Second, upgauging Boeing’s next single-aisle would create space in the company’s product lineup to leverage Boeing’s $5.7 billion investment in Embraer.


So it seems FSA (Future Small Airplane) is a single-aisle after all. :o

Who'd have thought? :lol:

What is safe about going after an entrenched competitor by spending $billions of dollars to produce a product with similar capabilities, and outsourcing some/all of the work to a new division with no track record of producing work on the same size and scale as BCA?
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keesje
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Re: Boeing NMA in doubt as customers push for all new 737MAX and 757 replacement

Thu Nov 14, 2019 3:12 pm

morrisond wrote:
william wrote:
So its Aboulafia's opinion, ok, I thought he had inside info or something but again, its his "opinion".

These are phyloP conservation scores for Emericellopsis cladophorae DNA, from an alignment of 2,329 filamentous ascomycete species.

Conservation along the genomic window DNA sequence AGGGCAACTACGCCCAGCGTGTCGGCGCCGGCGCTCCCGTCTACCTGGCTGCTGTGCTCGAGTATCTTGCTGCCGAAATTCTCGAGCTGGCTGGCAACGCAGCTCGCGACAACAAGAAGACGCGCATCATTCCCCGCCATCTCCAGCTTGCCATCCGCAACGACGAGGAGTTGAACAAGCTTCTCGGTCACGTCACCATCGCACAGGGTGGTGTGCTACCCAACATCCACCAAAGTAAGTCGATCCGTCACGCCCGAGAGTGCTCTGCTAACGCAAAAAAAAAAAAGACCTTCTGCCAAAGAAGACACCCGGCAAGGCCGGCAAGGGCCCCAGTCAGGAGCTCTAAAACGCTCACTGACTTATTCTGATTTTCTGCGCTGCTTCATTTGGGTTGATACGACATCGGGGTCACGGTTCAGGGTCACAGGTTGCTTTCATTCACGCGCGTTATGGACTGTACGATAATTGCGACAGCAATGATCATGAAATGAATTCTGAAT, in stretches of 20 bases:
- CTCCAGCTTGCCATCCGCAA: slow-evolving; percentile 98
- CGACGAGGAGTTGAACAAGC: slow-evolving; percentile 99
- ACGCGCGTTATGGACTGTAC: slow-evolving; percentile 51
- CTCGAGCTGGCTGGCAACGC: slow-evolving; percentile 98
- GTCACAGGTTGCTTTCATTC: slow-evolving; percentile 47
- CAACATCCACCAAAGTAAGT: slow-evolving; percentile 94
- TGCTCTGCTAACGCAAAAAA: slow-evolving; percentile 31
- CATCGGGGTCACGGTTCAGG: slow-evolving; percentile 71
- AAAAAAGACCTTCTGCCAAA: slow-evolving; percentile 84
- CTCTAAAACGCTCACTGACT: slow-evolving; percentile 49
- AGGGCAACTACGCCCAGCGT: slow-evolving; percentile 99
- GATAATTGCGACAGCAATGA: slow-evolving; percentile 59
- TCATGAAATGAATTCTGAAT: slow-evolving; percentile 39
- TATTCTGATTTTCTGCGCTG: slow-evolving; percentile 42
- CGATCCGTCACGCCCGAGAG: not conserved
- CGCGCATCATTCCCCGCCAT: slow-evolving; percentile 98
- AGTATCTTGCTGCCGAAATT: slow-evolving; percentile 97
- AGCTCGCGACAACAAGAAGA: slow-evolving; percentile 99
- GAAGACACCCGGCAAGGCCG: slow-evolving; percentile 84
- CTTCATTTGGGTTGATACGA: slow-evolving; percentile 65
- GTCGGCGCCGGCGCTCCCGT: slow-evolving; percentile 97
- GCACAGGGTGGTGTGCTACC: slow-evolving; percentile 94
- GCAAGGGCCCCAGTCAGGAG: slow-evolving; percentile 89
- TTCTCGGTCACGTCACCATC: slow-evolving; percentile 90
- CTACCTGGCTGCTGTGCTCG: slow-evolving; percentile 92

Exactly.

A tight light 7W might be more difficult to produce than an 6W SA - however for the same passenger capacity there should actually be fewer parts in the Fuselage of a 7W as it would be shorter. Less Floor beams, fewer ribs, etc.. That might be a bigger determinant on production cost and time to produce than a thinner cross section.

They have been working on an 7W for at least 10 years.

That does mean however that they could do a smaller winged/shorted Range version of an 7W NSA/NMA first though. With the Bigger Winged/Longer ranged NMA coming later.

All possible.


Few would doubt on which side of the Ocean Richards preferences lay. https://www.bizjournals.com/seattle/new ... hires.html But he's knowledgeable, changes his mind & can be bluntly honest on anyone, including Boeing & himself. I've been advocating a brand new 7 abreast could not be competitive 180-260 seats, because the effiency really is in the engines, weight, cross section drag and wings. And a competitive advantage is hard to find there. It probably took 3000 A321NEO's to convince Boeing..

Image